The problems facing the Nation at this time were especially hard because they turned brother against brother. It was a solemn duty, a responsibility, to get America back on track. But the outcome was impossible to predict in the initial stages of the war. And Whitman shows us in the use of metaphor. After the soldier takes in the harsh reality, the rest period is over; it is time to resume the march:

“Then hear outside the orders given, Fall in, my men, fall in;

But first I bend to the dying lad, his eyes open, a half-smile gives he me.

Then the eyes close, calmly close, and I speed forth to the darkness,

Resuming, marching, ever in darkness marching, on in the ranks,

The unknown road still marching.”

Like the soldier, the Nation was marching on an unknown road: it marched against itself, and even the best possible outcome would create a rift between the warring states that would require generations to heal.

 

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A Man is a Man by His Actions

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I’m a boy from the slums where livin’ is rough

Fought daily for survival, you’ve got to be tough

One on one is expected, but one against many is too

Arise and keep swingin’ or they’ll walk all over you

 

If you can’t take a fall and quickly bounce back

You’ll never earn respect, and they’ll never cut you slack

You learn to be ruthless, when ruthless is called for

But don’t let it change you, not deep in your core

 

Being ruthless is not the same as being mean

It’s taking others down, but keepin’ it clean

Purely for self-defense or in defense of others

Continue to respect life: fathers, mothers, sisters, brothers

 

From slums to foreign soil when fightin’ for “Uncle Sam”

For freedom and G.I. brothers… fuck the political flim-flam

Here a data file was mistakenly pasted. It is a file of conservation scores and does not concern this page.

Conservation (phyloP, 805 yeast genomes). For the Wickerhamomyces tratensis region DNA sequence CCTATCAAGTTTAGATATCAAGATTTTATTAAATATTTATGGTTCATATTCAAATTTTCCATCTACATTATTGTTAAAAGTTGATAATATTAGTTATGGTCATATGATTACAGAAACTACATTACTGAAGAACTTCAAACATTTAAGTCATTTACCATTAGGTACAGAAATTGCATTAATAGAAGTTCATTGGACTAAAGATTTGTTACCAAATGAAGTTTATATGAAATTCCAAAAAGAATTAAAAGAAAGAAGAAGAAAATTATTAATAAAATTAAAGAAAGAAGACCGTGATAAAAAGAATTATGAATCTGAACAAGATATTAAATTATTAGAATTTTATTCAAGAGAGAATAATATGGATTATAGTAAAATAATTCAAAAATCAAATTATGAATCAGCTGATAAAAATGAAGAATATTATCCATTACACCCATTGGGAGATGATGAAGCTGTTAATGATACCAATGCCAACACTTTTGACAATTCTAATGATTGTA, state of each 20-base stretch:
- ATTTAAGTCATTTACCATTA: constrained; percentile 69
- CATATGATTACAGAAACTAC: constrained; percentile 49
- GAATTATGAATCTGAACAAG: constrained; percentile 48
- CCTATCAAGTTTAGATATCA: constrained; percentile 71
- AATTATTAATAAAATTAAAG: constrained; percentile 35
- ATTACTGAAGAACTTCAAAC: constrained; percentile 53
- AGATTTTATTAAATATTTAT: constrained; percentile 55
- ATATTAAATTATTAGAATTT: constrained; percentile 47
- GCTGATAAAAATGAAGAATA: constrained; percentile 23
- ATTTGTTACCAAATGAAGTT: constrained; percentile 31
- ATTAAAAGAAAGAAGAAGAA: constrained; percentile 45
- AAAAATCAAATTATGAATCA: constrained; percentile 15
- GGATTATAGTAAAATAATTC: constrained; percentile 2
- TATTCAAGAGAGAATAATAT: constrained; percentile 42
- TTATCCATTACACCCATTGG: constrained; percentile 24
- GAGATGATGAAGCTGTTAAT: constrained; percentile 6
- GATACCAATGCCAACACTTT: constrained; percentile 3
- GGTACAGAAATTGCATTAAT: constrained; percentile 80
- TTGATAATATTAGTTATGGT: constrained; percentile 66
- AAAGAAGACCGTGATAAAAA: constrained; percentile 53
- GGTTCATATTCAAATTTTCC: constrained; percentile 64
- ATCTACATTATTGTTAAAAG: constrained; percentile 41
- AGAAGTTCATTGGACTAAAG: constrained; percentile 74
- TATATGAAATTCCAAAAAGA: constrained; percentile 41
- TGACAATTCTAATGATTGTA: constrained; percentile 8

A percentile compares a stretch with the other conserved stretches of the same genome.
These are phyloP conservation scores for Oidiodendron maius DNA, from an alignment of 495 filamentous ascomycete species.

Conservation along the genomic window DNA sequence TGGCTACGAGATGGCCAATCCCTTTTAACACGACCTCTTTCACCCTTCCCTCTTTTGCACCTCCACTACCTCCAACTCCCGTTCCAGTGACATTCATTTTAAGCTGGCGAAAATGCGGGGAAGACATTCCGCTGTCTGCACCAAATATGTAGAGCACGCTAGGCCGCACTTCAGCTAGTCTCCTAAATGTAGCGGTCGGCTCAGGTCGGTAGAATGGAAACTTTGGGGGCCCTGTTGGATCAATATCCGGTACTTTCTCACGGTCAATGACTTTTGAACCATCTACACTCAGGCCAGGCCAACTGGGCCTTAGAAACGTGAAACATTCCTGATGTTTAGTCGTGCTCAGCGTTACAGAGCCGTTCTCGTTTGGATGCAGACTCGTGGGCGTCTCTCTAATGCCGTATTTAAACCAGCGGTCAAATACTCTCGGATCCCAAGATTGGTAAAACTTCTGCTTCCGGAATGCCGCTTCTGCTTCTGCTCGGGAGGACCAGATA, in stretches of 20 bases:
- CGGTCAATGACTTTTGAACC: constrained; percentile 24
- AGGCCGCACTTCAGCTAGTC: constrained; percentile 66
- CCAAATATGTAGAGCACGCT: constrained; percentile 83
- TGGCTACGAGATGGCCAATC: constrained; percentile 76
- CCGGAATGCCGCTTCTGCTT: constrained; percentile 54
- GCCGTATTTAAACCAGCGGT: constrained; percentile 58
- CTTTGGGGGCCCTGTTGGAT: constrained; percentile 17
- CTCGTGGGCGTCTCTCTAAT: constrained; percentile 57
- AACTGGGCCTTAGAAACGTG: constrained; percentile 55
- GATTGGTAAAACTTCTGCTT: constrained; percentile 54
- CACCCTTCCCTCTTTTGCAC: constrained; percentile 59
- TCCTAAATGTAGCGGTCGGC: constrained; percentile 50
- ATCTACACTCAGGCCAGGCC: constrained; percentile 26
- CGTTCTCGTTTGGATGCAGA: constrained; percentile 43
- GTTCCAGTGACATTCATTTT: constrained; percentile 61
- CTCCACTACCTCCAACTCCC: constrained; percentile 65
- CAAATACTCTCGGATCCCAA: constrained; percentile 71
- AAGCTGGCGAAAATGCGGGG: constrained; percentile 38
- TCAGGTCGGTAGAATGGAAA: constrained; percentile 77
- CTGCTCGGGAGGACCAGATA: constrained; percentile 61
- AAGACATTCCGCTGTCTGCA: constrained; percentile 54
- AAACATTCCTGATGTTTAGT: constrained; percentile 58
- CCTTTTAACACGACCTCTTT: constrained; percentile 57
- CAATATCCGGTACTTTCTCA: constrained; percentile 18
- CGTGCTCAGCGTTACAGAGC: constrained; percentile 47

Busted and bloody, but I returned standing tall

But don’t give me no praise, give it to those who gave all

 

Dad said, “A man is a man by his actions

not from his years on Earth;

he sweats courage and bleeds honor

and guards integrity for all it’s worth”

Dad in Navy

War touches all

The following is a term paper based on several books written about the Vietnam War; but it is just as relevant for any war… and for any time.

[Take your ego and preconceived notions out of the equation and it’s never too late to learn.]

Fly the friendly skies0001

War touches all

War is greedy. A little thing can release it, but after it is let loose it cannot easily be tamed. It has no loyalty, not even to those who cast it forth. It seeks to ravage anything and anyone it touches, and it touches everyone. And anyone touched by war will never be the same. But individuals who experience war firsthand will, inevitably, bear a bigger cross: a burden uniquely forged by their experience and perspective. Continue reading

“A Grunt” : poetic review

David R. “Poppa” Alexander predominantly makes use of rhyme in his poetry, though “A Grunt” is freestyle. Likewise, while he was a prolific writer (he died in 2006) many of his poems seem rather amateurish when compared to poets like Wilfred Owen or Brian Turner. However, after discovering his literary efforts online I took to his poetic fare based on his sincerity, humanity, and accuracy regarding his personal experience as a Vietnam veteran.

Alexander’s poem “A Grunt” became an instant time-machine for me. He spent his time in the jungle several years before me, but his recollections are timeless for not only those of us who had to inhabit similar terrain in the same era, but for every soldier who engaged a common enemy on foreign soil.

It is bad enough to be sent to fight in a war you never started, in a country you cannot easily pinpoint on a map, in a culture where you cannot tell friend from foe, and with an objective to kill an enemy you rarely see; but then you find out the environment can kill you just as easily as the NVA… and worse, you discover your own Government has authorized the use of chemical agents that will kill friend and foe alike, for decades to come.

Alexander sets us in the environment immediately, as seen in the first stanza: